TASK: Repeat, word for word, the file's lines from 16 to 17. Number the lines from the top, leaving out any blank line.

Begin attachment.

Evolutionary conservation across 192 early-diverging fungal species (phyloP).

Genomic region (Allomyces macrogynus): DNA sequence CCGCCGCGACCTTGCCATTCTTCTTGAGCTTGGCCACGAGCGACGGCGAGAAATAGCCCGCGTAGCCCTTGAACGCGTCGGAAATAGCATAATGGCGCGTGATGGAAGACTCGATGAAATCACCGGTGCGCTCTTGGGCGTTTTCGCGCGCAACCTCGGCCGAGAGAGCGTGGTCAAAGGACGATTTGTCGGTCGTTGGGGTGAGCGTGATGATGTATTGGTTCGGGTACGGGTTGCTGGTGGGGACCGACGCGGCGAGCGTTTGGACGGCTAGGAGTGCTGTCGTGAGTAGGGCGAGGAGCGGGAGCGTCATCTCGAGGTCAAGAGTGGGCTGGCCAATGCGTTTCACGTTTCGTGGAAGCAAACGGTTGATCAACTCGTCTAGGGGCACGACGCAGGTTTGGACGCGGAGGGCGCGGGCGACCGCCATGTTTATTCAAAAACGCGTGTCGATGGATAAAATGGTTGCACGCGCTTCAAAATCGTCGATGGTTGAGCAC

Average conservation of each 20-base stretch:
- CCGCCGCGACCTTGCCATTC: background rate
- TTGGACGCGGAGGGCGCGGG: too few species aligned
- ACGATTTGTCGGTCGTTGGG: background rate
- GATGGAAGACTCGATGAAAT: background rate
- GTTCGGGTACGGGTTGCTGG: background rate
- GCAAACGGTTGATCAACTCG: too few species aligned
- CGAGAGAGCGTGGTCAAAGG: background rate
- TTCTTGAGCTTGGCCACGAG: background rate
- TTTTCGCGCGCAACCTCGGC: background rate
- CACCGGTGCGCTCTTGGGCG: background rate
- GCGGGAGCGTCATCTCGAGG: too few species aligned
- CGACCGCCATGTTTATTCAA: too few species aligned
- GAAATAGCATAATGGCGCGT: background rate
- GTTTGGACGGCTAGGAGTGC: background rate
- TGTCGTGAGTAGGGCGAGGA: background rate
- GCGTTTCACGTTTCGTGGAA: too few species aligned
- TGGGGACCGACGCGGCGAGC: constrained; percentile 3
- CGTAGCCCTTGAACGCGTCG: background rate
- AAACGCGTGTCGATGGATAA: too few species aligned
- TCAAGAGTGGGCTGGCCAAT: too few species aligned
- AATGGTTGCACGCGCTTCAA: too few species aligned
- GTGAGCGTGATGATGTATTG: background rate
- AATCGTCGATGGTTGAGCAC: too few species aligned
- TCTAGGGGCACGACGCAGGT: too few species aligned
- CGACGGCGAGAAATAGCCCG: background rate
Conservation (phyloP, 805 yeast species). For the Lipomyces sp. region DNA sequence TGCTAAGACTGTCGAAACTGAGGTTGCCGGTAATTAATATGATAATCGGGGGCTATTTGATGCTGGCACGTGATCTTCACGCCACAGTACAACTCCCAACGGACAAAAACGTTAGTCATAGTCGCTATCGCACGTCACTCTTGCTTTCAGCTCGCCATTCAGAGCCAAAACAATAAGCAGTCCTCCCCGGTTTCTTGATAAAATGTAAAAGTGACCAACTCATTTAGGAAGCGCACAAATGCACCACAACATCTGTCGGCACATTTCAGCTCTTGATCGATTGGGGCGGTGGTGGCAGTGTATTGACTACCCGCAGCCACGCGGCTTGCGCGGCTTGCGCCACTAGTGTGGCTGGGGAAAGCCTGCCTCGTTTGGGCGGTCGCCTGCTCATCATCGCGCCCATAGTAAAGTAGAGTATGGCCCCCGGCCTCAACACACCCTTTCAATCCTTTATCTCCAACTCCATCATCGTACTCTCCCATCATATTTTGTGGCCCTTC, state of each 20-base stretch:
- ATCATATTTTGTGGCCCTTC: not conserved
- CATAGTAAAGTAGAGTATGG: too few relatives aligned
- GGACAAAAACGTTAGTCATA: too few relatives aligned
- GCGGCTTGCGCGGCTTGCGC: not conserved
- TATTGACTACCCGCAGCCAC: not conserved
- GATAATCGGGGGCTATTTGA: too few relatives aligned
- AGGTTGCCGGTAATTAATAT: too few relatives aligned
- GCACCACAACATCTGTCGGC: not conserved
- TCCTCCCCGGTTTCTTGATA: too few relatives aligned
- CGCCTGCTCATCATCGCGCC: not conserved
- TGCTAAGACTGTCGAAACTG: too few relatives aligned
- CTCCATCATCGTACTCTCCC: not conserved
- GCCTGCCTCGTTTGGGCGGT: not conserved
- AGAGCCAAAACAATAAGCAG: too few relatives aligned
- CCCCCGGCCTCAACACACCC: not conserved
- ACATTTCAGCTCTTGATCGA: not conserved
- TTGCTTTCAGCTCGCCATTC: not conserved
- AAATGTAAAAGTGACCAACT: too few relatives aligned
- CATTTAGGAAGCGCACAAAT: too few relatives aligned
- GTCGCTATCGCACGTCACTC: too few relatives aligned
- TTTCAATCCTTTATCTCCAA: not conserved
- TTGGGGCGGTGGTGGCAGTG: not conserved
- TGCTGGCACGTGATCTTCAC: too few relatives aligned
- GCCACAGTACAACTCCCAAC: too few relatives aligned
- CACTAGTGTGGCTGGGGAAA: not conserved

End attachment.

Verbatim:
- GAAATAGCATAATGGCGCGT: background rate
- GTTTGGACGGCTAGGAGTGC: background rate